Frantic Beauty, the third installment of multidisciplinary artists Ximena Garnica and Shige Moriya’s five-part BECOMING Series, offers up a challenging piece of experimental dance theater. Choreographed with and performed by the LEIMAY Ensemble (Masanori Sahara, Krystel Copper, Derek DiMartini, Omer Ephron, and Mario Galeano), it takes as its theme what its creators describe as "beauty, frantically calling out from its captivity." In doing so, the production seeks to unsettle the boundaries of the beautiful.
The performance opens with its quintet of dancers criss-crossing in front of a single, audience-facing light in the otherwise completely dark and unadorned black space of BAM’s Fishman Space. The dancer’s bodies are segmented by, rise above, and fall below planes of light, inaugurating a play with light and shadow that carries throughout. At other points, the lighting establishes an almost underwater effect, or employs slowly moving bars of light to expose the flesh underneath moving, mottled, insect-like shadows projected onto the stage and the performers. The choreography similarly deals in contrasts, juxtaposing kineticism with stasis and showcasing movements ranging from exaggerated to almost imperceptible. The ebbs and flows are unpredictable: bodies leap, spin, pile, rest prone, inch slowly along the floor, or suggest something like an organic pulsation. While sections can certainly be called frantic, they may transition suddenly into stillness. In fact, stillness and repetitive motions weave themselves throughout into choreography. Some of these repeated movements are clearly meant to be earthy, and they often convey a sense of fighting against some kind of resistance; some of them, enacted by one performer, are taken up by others (though, for the most part, the five execute their own sets of movements independently of one another). All of this suggests rather than specifies possible avenues of thematic interpretation.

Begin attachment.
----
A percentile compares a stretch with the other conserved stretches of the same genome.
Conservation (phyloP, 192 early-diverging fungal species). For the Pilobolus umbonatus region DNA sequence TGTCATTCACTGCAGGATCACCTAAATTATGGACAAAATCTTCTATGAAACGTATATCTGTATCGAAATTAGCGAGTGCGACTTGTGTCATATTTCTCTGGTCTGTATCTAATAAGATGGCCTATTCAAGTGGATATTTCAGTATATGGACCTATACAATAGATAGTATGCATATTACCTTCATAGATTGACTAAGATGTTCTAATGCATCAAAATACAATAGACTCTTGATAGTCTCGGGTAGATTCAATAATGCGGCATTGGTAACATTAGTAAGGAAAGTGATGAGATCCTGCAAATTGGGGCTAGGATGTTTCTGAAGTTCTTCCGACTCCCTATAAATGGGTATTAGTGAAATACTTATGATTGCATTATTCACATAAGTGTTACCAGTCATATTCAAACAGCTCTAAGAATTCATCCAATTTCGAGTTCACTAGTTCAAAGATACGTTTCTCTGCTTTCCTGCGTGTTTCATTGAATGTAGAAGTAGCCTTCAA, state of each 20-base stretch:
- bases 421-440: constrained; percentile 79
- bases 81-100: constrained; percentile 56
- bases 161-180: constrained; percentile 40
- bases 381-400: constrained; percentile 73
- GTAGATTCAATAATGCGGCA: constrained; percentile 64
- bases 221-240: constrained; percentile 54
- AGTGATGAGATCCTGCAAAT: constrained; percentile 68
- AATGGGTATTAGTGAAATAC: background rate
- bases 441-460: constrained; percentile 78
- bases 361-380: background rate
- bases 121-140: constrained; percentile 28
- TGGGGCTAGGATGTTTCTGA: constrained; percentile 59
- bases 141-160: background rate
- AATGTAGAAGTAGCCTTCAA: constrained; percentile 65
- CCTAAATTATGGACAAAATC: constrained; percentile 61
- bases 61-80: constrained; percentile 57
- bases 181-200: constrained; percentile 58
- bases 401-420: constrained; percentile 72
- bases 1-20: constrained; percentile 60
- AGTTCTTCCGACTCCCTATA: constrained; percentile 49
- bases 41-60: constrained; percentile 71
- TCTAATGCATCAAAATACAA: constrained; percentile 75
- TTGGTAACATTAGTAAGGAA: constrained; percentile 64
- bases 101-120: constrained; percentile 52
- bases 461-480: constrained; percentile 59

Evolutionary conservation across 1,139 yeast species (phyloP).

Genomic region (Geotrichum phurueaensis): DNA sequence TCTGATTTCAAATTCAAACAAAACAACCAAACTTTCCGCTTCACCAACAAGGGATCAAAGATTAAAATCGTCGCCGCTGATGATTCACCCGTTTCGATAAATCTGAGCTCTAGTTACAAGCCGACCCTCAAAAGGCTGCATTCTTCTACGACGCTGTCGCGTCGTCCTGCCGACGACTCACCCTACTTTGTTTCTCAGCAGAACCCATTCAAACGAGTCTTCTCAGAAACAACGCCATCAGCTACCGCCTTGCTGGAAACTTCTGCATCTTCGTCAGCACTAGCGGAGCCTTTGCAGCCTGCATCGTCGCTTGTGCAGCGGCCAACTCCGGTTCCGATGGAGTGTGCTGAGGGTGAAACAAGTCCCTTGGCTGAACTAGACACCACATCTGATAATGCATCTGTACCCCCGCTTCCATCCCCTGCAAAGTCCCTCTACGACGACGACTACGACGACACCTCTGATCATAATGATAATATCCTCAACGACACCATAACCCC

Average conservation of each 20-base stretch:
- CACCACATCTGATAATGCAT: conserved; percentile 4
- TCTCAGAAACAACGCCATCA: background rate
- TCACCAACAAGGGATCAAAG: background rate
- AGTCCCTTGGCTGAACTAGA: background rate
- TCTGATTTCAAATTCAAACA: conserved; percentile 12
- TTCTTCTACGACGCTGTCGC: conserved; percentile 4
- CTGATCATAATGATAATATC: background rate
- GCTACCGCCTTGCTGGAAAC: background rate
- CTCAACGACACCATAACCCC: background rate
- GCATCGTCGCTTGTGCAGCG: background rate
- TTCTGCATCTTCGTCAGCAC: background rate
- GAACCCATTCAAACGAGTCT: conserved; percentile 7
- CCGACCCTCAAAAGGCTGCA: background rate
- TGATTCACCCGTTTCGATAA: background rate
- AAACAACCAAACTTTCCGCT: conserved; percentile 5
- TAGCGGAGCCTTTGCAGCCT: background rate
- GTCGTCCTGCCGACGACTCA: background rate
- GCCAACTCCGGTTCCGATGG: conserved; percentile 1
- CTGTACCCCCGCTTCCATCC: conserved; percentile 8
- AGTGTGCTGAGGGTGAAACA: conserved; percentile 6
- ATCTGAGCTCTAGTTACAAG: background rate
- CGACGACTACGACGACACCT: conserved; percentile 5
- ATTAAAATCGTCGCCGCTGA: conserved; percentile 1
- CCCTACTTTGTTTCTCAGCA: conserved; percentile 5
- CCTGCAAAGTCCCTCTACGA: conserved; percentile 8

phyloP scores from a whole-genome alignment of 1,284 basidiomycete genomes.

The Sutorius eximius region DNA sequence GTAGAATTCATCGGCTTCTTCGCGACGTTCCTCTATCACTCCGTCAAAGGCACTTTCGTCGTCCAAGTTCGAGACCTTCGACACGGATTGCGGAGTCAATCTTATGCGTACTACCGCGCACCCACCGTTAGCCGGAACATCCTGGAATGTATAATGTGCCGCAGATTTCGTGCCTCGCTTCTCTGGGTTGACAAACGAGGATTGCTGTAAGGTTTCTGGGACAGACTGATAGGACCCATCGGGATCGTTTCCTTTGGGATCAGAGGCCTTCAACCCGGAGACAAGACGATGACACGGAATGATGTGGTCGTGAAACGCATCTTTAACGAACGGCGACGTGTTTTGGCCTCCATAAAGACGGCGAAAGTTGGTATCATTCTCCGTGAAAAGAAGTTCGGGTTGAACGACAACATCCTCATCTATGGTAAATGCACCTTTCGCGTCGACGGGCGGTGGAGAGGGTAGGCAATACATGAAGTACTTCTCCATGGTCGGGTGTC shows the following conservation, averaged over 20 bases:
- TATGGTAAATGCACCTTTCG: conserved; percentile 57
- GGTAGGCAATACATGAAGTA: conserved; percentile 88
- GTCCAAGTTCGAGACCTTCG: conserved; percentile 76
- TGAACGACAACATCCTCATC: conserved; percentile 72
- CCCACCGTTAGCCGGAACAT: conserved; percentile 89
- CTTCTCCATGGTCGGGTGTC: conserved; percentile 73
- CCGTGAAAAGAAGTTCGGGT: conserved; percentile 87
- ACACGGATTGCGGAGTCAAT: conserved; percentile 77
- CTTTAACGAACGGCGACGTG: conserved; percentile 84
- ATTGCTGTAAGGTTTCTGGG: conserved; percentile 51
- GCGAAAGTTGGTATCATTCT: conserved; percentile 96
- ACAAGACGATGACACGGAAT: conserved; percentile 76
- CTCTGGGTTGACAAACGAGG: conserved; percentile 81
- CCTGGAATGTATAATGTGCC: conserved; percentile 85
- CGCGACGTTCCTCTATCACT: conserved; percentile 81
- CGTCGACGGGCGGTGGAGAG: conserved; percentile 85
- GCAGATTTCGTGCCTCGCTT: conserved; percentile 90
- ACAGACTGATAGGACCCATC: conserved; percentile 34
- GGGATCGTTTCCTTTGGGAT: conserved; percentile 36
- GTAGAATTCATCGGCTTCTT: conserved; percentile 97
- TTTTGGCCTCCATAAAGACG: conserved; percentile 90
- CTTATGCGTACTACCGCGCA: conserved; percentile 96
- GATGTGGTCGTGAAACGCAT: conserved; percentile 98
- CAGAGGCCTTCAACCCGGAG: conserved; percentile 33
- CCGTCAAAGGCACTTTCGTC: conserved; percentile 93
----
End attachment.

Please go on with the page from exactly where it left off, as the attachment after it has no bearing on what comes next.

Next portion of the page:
The aural landscape of Frantic Beauty complements its shifting visuality, flowing among sound, quiet, and silence. It features a score by Jeff Beal, who has served as composer for shows such as Netflix’s House of Cards and HBO’s too-soon-cancelled Carnivale, but that shouldn’t lead one to expect a traditional sonic backdrop. While music provides some auditory accompaniment, so do the dancers’ vocalizations, including one incantatory stretch by Omer Ephron, and even rhythms created by their bodies striking the floor.
The members of the ensemble, each ornamented by strikingly colored hair, impressively mount a demanding work, perhaps especially in its moments of controlled chaos. (Derek DiMartini imparts a few particularly memorable moments.) In Frantic Beauty, dance sometimes veers closer to the bodily uncanny than to classical or mainstream notions of beauty and the body, thereby asking us to reexamine and complicate those notions. With its decidedly non-narrative engagement with its theme and high degree of experimentalist abstraction, Beauty will most directly appeal to aficionados of avant-garde dance or movement theater. - Leah Richards and John Ziegler
Photo credit: Jeremy Tressler
Dr. Richards is an English professor in NYC, and spends her free time raising three cats and smashing the patriarchy.
When not writing reviews, Dr. Ziegler spends a lot of his time being an Assistant Professor of English in NYC and playing guitar in a death metal band.